Yemen Forces Launch Major Assault on Hodeida Port City
Yemeni forces backed by a Saudi-led coalition launched a major offensive on Wednesday to retake the rebel-held port city of Hodeida, despite U.N. warnings of a "catastrophic humanitarian impact."
Field commanders told AFP that troops pushed towards Hodeida airport after Yemeni pro-government forces received a "green light" from the coalition.
The offensive is controversial because the port serves as the entry point for 70 percent of Yemen's imports as the country teeters on the brink of famine.
The coalition accuses the Huthi rebels of using the port to secure Iranian arms, notably the ballistic missiles the militants have increasingly fired into Saudi territory.
Coalition sources said the alliance carried out 18 air strikes on Huthi positions on the outskirts of Hodeida on Wednesday.
According to medical sources in the province, 22 Huthi fighters were killed by coalition raids, while three pro-government fighters were killed in a rebel ambush south of Hodeida.
The port city, home to 600,000 people, was captured by the Iran-backed insurgents in 2014 along with the capital Sanaa.
Saudi Arabia, the United Arab Emirates and a bloc of other countries intervened in Yemen the following year with the goal of restoring the government to power.
Yemen's government said on Tuesday that negotiations had failed to force the rebels from Hodeida, and that a grace period for U.N.-led peace efforts was over.
"All peaceful and political means of removing the Huthi militia from Hodeida port have been exhausted," the government said in a statement carried by Yemen's state news agency Saba.
The United Nations on Monday withdrew its international staff from Hodeida, saying an attack would "impact hundreds of thousands of innocent civilians."
The U.N. has warned that the likely "catastrophic humanitarian impact" would be worsened due to Hodeida's key role as an entry point for aid and commercial goods.
"Cutting off imports through Hodeida for any length of time will put Yemen's population at extreme, unjustifiable risk," Lise Grande, U.N. humanitarian coordinator for Yemen, said.
- A new reality -
The UAE, a pillar of the anti-Huthi coalition, says retaking Hodeida is necessary to force the rebels to make concessions.
"The current & illegal Huthi occupation of Hodeida is prolonging the Yemeni war. The liberation of the city & port will create a new reality & bring the Huthis to the negotiations," Emirati State Minister for Foreign Affairs Anwar Gargash tweeted Tuesday.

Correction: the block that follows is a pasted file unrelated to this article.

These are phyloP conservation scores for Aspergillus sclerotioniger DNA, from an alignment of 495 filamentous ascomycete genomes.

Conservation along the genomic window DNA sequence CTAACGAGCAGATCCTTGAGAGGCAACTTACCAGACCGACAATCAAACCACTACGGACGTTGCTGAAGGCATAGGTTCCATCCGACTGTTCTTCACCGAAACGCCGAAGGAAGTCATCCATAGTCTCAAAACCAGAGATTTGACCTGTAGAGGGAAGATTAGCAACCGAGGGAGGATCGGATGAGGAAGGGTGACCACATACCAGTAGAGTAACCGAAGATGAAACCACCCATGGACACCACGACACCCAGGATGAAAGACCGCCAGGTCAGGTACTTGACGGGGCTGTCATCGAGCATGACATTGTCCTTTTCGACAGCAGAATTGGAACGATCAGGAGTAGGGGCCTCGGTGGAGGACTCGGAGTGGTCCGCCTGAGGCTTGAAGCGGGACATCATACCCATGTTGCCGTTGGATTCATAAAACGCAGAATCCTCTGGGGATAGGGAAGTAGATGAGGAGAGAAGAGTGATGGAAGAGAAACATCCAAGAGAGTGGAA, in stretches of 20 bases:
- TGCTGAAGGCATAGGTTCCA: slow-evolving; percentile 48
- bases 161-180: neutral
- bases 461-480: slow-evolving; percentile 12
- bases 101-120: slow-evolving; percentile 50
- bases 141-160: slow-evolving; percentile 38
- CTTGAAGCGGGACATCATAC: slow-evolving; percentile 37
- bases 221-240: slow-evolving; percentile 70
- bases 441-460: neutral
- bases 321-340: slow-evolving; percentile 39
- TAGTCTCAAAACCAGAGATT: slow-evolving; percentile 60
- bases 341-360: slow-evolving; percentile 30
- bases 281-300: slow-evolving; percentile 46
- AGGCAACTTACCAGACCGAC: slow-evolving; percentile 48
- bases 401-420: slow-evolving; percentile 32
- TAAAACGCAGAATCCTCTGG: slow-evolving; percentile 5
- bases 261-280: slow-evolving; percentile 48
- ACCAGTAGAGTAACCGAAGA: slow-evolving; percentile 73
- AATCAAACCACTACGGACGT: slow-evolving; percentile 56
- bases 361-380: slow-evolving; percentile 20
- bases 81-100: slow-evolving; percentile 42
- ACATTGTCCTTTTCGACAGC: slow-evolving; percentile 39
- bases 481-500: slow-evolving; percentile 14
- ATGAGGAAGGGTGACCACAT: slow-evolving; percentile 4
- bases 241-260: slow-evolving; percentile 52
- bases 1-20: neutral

Ahead of the offensive, the UAE sought to project unity with the Yemeni government after months of strained relations -- most recently over its military activities on the Yemeni island of Socotra.
Yemeni President Abedrabbo Mansour Hadi held rare talks in Abu Dhabi on Tuesday night with Emirati Crown Prince Mohammed bin Zayed.
"Our destiny and that of Yemen will continue to be one, and our shared pain and bloodshed will draw us closer," the UAE strongman told Hadi, Yemen's state news agency Saba reported.
Hadi, who lives in exile in Riyadh, was also seeking to repair relations with Abu Dhabi, which has sidelined him over the past year by backing rival forces.
"In the meeting, President Abedrabbo Mansour Hadi hailed the positions of the UAE leadership ... in defending a common destiny," Saba said.
Yemeni forces massing around Hodeida are a mix of local fighters, those loyal to President Abedrabbo Mansour Hadi, and supporters of the ex-head of state, Ali Abdullah Saleh.
They are backed on the ground by the UAE, while Saudi Arabia has been leading a campaign of air strikes.
Analysts say anti-rebel forces are determined to drive the Huthis from the key port, having failed to score any major victories since the first year of the war.
- Children in the crossfire -
The U.N. Children's Fund (UNICEF) has raised alarm over the plight of Hodeida's 300,000 children and the risk that drinking water supplies will be disrupted.
"UNICEF has pre-prepositioned supplies in Hodeida: over 20,000 basic hygiene kits (one kit per family). 40,000 additional kits are in the pipeline. We hope we don't need to use them," UNICEF Yemen representative Meritxell Relano said on her Twitter account.
The Huthi leadership on Tuesday called on the international community to "pressure a halt to the escalation", warning an assault on Hodeida would put Red Sea navigation at risk.
Saudi Arabia's ambassador in Washington Khaled bin Salman also on Tuesday said the retaking of Hodeida was critical, tweeting that the Iran-backed rebels posed a "growing threat" to maritime security.
On Wednesday, the Huthis said they targeted a coalition warship off the coast of Hodeida with two missiles, with rebel outlet Al-Masirah claiming a direct hit.